Nepal | January 20, 2020

Editorial: Return the extra fees

The Himalayan Times

The medical colleges would do well to refrain from issuing threats of shutting them down to pile pressure on the government

The private medical colleges have been given a 15-day ultimatum to return extra fees charged from the students, and it would be in their interest to heed the government warning. At a press meet the other day, Minister of Education, Science and Technology Giriraj Mani Pokharel sounded tough and said a fraud case would be filed against those medical colleges failing to return the extra money taken from the students within the stipulated time.

The government has the backing of both the students and their parents, and if need be the public at large, in trying to put a cap on the fee medical colleges can charge from students. A Cabinet meeting last year had capped the fees for the MBBS undergraduate course at Rs 3.85 million in the Kathmandu Valley and Rs 4.24 million outside. However, colleges have been charging an extra Rs 0.5-2 million under different headings.

For this fiscal, the fees for the MBBS course has been revised to Rs 4.02 million for Nepali students in Kathmandu’s medical colleges and to Rs 4.44 million for colleges outside the capital. The medical colleges have, however, been objecting to this provision and demanding they be allowed to charge more and also admit more students in both medicine and dental faculties.

Medical education is very expensive in Nepal, as it has become big business rather than being service-oriented. True, a medical college requires an investment running into billions of rupees, as one of the pre-requisites is a well-equipped teaching hospital. But then, despite the denial, the colleges are making hefty profits, some running into even billions, year after year, all at the expense of the students. The medical colleges were having a field day fleecing the students, until a crusader, Dr Govinda KC, formerly with the Tribhuvan University Teaching Hospital (TUTH), staged multiple hunger strikes lasting weeks over the years to end the anomalies and irregularities existing in the medical sector.

Among his many demands include a cap on medical education and allocating 75 per cent seats in the government-owned medical colleges and 20 per cent in private colleges for full scholarships to benefit financially-weak students. He retired from TUTH only recently and is into his 17th hunger strike in Dadeldhura in far west Nepal, demanding the fulfillment of the past agreements reached with the government.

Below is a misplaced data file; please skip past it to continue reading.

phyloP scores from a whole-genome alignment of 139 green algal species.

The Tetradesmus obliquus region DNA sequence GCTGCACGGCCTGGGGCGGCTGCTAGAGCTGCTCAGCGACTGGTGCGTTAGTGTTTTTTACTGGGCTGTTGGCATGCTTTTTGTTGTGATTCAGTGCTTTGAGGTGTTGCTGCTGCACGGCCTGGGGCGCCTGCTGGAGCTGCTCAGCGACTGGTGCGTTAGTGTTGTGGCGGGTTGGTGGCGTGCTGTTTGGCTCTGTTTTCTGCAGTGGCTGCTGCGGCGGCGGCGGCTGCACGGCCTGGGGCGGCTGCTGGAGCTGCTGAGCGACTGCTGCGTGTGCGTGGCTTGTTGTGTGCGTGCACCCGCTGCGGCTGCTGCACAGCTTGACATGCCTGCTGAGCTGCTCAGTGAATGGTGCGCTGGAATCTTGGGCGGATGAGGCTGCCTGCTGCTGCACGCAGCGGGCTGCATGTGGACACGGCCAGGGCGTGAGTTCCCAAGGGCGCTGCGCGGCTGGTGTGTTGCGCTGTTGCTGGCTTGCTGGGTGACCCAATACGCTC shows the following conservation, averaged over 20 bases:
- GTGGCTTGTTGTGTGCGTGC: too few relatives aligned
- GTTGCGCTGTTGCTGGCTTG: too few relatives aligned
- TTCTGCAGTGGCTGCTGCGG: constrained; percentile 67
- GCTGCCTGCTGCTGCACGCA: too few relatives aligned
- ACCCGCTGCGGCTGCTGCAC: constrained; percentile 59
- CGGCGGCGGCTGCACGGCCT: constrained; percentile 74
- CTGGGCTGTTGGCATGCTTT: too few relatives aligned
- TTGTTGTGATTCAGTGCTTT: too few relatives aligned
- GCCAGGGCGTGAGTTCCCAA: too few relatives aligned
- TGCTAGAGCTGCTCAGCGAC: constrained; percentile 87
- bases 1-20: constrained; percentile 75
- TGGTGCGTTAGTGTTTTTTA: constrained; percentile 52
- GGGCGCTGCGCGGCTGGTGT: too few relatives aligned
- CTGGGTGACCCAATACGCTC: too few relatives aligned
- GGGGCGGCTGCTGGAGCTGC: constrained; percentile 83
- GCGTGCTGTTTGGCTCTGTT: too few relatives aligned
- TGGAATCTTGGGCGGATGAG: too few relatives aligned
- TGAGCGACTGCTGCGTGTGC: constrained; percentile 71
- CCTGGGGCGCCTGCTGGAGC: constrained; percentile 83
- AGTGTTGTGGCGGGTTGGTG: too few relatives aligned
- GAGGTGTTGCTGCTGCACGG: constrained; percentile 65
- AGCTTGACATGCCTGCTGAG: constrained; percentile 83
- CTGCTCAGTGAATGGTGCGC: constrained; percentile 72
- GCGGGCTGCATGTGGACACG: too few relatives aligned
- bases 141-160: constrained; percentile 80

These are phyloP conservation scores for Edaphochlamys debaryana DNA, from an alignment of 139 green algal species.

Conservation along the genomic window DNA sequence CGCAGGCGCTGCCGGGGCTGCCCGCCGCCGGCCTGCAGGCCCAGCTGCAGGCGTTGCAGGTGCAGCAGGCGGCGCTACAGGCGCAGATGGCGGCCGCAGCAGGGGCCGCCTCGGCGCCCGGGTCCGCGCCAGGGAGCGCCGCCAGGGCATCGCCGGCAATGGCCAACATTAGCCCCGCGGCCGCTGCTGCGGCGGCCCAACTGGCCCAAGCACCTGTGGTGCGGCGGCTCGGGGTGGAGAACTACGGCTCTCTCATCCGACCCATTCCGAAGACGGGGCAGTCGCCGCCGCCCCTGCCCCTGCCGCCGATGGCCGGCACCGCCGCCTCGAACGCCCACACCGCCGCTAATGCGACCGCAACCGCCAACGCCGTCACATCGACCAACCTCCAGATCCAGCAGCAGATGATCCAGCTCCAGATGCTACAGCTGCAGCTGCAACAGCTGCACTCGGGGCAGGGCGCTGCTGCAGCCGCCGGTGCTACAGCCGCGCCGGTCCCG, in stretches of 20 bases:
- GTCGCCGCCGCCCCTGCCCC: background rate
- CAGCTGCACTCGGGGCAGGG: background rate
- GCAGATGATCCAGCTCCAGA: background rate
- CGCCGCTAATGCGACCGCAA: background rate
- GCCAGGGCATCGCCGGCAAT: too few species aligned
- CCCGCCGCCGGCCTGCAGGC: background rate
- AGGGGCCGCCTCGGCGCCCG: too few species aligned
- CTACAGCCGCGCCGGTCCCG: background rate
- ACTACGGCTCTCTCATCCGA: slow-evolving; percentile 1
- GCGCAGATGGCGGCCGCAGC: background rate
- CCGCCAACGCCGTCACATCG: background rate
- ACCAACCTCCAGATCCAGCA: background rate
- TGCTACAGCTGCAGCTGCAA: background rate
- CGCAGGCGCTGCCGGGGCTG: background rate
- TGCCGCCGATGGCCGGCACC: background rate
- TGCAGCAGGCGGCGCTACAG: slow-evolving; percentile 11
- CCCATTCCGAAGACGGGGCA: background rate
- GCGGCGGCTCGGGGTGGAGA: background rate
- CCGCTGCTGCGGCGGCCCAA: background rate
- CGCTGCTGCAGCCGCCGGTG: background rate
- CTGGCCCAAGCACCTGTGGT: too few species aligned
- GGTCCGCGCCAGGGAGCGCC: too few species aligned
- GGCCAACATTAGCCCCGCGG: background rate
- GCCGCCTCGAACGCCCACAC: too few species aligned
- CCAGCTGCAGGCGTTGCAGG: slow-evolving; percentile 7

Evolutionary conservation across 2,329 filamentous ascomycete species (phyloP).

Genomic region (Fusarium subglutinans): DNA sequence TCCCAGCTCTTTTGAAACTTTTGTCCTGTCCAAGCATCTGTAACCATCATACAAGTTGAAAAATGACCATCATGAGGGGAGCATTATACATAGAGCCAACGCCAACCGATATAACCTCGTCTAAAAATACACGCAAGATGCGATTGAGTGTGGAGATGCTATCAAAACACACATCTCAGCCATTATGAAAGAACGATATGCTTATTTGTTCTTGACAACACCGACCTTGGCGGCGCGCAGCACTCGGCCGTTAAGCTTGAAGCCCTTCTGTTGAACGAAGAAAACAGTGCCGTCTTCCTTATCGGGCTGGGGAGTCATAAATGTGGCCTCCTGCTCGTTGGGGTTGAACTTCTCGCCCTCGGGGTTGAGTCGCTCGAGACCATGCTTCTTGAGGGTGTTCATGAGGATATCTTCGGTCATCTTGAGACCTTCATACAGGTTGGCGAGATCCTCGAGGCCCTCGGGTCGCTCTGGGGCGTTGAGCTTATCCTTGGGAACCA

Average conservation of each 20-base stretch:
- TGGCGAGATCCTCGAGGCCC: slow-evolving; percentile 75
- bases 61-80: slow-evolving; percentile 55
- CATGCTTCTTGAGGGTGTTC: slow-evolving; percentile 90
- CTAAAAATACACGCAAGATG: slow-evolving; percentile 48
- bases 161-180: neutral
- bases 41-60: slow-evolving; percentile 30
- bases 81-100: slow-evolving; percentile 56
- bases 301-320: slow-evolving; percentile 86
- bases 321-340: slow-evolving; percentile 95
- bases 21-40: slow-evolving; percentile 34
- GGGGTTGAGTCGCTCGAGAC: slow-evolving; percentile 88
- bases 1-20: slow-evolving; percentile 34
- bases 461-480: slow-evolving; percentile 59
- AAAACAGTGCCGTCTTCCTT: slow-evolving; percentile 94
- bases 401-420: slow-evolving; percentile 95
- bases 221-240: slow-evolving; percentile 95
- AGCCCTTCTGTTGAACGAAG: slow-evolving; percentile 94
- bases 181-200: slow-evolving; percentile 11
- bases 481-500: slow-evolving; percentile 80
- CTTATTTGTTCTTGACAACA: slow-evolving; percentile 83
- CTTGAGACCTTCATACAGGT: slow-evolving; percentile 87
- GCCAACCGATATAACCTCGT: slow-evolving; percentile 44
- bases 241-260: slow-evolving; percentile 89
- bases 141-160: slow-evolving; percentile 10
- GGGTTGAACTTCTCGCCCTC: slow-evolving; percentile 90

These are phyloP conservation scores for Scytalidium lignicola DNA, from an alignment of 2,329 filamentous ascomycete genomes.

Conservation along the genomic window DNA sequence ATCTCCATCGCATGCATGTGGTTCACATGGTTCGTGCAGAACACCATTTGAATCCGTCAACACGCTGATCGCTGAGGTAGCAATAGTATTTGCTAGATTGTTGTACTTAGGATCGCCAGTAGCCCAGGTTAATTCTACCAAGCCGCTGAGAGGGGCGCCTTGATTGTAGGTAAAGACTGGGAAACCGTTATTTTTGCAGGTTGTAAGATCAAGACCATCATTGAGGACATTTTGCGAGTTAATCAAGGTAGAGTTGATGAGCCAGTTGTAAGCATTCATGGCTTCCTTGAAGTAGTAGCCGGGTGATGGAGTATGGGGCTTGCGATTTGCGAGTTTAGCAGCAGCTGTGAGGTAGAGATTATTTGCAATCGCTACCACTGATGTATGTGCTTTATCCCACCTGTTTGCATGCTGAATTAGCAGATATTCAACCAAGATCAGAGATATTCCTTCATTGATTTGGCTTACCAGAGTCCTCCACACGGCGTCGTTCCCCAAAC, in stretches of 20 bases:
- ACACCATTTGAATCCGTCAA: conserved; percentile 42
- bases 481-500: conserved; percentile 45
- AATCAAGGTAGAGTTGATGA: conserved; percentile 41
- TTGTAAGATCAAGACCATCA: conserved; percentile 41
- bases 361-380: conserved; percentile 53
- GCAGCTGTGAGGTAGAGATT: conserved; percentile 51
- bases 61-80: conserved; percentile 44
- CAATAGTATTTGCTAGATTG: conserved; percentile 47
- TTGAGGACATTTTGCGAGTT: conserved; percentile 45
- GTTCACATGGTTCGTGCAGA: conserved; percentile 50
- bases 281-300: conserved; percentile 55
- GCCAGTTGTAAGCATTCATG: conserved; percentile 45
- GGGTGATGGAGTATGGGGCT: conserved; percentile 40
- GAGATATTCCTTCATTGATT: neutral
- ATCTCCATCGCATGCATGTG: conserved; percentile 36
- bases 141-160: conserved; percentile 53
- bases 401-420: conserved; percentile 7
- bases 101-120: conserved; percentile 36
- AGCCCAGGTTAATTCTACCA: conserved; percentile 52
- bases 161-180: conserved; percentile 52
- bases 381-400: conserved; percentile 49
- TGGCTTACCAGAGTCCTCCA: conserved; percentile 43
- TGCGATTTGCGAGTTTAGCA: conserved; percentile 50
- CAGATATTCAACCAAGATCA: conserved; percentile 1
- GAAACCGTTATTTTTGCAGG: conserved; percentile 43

The medical colleges would do well to refrain from issuing threats of shutting them down to pile pressure on the government. They must abide by the Medical Education Act and the decision of the Cabinet. Failure to do so will only invite problems in the form of government action and student protests. From the fees the government has allowed them to charge students, the medical colleges can still make handsome profits. Their focus should be on quality education not business. Graduates of private medical colleges have fared poorly in the license exams conducted by the Nepal Medical Council, with some colleges showing zero outcome. It is time the anomalies and irregularities in the medical education sector were ended once and for all. The government must deal with them sternly to do justice to both Dr Govinda KC and the students.


Project compensation

Compensation for the land acquired for the development of the much-hyped 1,200-MW Budhigandaki Hydropower Project has come to near completion. According to Krishna Karki, project chief of the Rehabilitation and Resettlement Unit Office, as much as Rs 27.8 billion has already been distributed to individuals in Gorkha and Dhading districts, whose land has been acquired for the project. A total of 44,000 ropanies of land have been acquired for the development of the national pride project, which has been awarded to a Chinese company under direct negotiation.

But Karki said the compensation for Arughat in Gorkha and Aarkhet and Khahare Bazaar area in Dhading has yet to be determined. Most of the people who have not received the compensation did not have land ownership certificates though their names have been recorded in the field book. The project will displace 20,146 households from the then 27 VDCs and another 25,000 people will be indirectly affected by the project. The government has so far collected more than Rs 37 billion in ‘infrastructure tax’ on the sale of petroleum products at the customs points for the project’s development. But there is no sign when the Chinese firm will actually start construction.


A version of this article appears in print on November 13, 2019 of The Himalayan Times.


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